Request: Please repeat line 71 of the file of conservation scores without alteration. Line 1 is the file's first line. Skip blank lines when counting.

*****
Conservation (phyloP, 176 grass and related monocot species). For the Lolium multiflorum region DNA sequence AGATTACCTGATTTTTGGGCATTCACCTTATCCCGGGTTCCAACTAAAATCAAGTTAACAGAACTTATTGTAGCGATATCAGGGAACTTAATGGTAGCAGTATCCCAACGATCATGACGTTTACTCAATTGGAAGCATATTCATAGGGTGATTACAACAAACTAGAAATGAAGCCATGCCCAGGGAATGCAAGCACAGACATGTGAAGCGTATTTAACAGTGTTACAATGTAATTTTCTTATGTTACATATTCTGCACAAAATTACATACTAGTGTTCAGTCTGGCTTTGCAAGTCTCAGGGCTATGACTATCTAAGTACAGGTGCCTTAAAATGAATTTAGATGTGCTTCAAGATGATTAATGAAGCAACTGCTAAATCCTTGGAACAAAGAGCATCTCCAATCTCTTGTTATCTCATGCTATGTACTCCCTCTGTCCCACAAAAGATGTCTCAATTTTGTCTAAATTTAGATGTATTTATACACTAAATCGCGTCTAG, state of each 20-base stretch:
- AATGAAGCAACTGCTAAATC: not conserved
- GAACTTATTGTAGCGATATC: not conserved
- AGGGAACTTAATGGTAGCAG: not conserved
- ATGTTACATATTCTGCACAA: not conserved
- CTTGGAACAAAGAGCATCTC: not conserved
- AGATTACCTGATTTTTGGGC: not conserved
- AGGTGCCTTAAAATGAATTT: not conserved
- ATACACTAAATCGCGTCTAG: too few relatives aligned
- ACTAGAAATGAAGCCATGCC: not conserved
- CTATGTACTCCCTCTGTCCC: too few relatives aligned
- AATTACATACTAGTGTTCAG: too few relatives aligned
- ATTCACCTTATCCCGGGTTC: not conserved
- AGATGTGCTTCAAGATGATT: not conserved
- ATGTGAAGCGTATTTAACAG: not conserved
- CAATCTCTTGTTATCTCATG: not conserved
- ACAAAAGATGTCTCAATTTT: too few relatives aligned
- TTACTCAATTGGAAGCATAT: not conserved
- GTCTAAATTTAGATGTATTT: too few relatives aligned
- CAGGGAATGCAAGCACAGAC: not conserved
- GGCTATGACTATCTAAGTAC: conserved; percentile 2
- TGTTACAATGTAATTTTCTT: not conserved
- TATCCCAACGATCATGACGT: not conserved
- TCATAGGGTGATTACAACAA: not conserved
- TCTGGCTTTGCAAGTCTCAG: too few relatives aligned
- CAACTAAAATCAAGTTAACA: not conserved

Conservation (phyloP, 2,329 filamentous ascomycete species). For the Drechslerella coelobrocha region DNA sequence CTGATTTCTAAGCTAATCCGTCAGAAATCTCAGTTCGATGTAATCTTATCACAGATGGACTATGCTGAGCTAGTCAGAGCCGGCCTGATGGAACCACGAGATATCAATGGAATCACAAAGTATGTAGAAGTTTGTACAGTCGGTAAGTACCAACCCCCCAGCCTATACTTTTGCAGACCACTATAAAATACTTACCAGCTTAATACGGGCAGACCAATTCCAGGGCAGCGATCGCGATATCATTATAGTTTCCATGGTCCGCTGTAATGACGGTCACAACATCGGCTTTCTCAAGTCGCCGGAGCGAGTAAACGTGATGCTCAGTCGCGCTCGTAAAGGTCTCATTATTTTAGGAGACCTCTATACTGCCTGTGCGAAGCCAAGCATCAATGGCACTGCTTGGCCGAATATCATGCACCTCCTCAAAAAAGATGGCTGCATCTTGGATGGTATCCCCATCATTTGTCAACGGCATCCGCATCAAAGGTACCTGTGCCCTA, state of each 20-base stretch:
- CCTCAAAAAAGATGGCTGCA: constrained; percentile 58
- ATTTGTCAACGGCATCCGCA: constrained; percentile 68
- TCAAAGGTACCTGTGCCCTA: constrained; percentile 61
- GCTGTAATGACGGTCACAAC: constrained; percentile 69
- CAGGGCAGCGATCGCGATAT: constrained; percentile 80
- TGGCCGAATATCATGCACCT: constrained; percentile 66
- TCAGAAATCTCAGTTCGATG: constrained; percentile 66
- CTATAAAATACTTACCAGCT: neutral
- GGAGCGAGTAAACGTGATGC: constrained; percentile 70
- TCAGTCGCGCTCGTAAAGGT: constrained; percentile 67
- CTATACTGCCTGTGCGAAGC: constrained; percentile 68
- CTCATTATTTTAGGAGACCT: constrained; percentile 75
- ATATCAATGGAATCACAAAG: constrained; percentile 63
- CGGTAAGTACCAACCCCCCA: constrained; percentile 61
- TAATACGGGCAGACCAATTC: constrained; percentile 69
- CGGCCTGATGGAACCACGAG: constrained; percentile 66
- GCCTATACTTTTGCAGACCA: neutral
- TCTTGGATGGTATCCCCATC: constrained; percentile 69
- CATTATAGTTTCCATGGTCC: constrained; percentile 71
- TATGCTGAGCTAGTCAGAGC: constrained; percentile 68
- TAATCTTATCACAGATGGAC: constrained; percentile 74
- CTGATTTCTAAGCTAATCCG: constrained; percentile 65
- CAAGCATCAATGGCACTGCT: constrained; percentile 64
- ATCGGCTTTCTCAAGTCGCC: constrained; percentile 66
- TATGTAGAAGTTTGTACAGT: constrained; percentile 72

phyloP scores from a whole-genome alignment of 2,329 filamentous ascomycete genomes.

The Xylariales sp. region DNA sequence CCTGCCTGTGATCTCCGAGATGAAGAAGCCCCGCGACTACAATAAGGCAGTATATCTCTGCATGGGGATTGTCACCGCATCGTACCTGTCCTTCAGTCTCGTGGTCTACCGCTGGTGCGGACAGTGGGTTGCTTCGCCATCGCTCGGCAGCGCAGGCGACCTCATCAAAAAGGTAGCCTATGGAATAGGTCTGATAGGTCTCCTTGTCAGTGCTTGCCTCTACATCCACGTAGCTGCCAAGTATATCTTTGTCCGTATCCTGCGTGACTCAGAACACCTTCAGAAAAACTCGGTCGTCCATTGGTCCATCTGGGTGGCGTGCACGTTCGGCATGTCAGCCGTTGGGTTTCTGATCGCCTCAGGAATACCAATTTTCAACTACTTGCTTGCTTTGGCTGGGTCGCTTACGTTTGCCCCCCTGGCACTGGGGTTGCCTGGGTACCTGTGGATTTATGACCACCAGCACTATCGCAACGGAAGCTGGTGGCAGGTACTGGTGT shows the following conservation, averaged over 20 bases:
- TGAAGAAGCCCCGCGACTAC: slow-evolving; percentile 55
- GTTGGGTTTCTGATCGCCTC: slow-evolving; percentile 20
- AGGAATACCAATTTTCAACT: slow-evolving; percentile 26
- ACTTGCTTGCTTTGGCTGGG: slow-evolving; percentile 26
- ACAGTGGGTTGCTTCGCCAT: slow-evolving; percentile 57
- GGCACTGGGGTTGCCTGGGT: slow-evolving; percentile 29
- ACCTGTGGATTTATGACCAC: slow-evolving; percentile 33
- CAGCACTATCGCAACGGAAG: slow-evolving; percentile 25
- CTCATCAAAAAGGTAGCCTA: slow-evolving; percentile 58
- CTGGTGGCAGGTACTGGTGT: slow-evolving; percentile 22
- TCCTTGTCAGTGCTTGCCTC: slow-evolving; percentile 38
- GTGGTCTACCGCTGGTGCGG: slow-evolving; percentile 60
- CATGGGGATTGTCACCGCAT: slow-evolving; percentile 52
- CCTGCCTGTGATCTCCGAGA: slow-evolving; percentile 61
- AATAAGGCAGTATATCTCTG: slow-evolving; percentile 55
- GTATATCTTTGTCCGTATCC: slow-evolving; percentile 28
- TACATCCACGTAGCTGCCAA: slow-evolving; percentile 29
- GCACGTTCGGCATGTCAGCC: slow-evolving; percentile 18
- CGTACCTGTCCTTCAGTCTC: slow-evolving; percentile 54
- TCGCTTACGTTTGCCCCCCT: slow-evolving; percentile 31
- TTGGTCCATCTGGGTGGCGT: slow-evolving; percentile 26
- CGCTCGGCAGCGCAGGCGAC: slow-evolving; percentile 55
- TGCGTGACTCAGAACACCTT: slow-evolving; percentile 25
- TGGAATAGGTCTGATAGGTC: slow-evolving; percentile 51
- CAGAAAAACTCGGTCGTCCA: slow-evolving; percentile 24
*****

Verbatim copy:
- TACATCCACGTAGCTGCCAA: slow-evolving; percentile 29